Published On: Fri, Mar 20th, 2015

Re-export PP from China becomes more common in SEA

According to ChemOrbis, players report more offers for Chinese origin and re-exported PP cargoes from China in Southeast Asian markets where prices moved higher this week. Discouraging post-holiday demand in China is blamed as the main reason for sellers looking to divert their cargos from China to other countries including India, Vietnam, Indonesia and Myanmar in an attempt to obtain better netbacks.

Many converters in China report not seeing good end product orders for their exports while they are uncertain about the market outlook due to volatile energy markets. New coal based PP capacities, out of which a total of around 4 million tons/year started up last year, exert pressure on the market as well. However, Southeast Asian markets are facing tight PP availability which draws a firm picture for the short term. A trader from Ningbo, China, who managed to conclude deals for re-export Saudi Arabian cargoes to Indonesia, agreed, “So far demand in China is still not encouraging.”

Plastic prices

Re-export PP from China becomes more common in SEA

In Indonesia, a woven bag manufacturer reported that Chinese coal based PP was offered into the market. He heard from a trader that they managed to sell 800 tons of this coal based PP raffia because buyers in Indonesia need to meet their requirements for their export orders while local supply is tight. The converter commented, “If the coal based material will have the same quality as the conventional production methods then it may grow its market share in Southeast Asia.” A woven bag converter reported purchasing some re-export Saudi Arabian cargos from a trader as local supplies remain limited in Indonesia.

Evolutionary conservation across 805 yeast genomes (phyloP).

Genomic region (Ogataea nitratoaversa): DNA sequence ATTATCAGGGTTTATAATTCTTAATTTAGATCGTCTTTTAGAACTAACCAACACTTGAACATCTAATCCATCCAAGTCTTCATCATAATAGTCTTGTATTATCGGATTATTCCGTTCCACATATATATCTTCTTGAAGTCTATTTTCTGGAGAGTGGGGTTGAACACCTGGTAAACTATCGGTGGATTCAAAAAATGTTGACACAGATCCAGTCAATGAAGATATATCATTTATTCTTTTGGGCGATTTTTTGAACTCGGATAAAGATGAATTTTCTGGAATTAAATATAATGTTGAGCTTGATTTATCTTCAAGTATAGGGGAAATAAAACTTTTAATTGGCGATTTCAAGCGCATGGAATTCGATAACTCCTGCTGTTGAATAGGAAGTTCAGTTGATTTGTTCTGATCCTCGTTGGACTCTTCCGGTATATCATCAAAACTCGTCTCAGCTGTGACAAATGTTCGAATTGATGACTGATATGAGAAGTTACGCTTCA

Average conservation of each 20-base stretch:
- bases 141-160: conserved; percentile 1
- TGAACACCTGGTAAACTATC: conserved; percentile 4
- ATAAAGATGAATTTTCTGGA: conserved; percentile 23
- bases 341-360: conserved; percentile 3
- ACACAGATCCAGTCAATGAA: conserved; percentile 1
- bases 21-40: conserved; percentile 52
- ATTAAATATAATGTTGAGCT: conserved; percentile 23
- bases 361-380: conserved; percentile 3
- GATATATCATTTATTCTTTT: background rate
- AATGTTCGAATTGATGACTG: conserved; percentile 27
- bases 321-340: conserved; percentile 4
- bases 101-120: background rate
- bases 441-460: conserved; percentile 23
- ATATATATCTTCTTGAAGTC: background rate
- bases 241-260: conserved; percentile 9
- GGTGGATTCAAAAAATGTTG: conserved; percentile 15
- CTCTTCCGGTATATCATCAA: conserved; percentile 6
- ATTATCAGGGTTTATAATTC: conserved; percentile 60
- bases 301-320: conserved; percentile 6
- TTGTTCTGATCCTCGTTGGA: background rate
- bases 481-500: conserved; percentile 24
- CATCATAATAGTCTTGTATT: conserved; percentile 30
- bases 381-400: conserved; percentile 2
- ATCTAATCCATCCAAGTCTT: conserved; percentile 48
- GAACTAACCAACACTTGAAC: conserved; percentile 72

In Vietnam, a trader confirmed that supplies were limited and he had to refrain from offering because his Saudi Arabian source does not yet have supplies for him after a turnaround. A different trader added, “There are several turnarounds recently which limit the number of offers in the market and support sellers’ higher prices.”

Meanwhile, Southeast Asian buyers started to go to the sidelines considering lower crude oil prices, according to a trader in Myanmar who was offered Saudi Arabian homo PP raffia and injection out of China. “Some traders are asking customers for their bids for re-exported materials,” he said.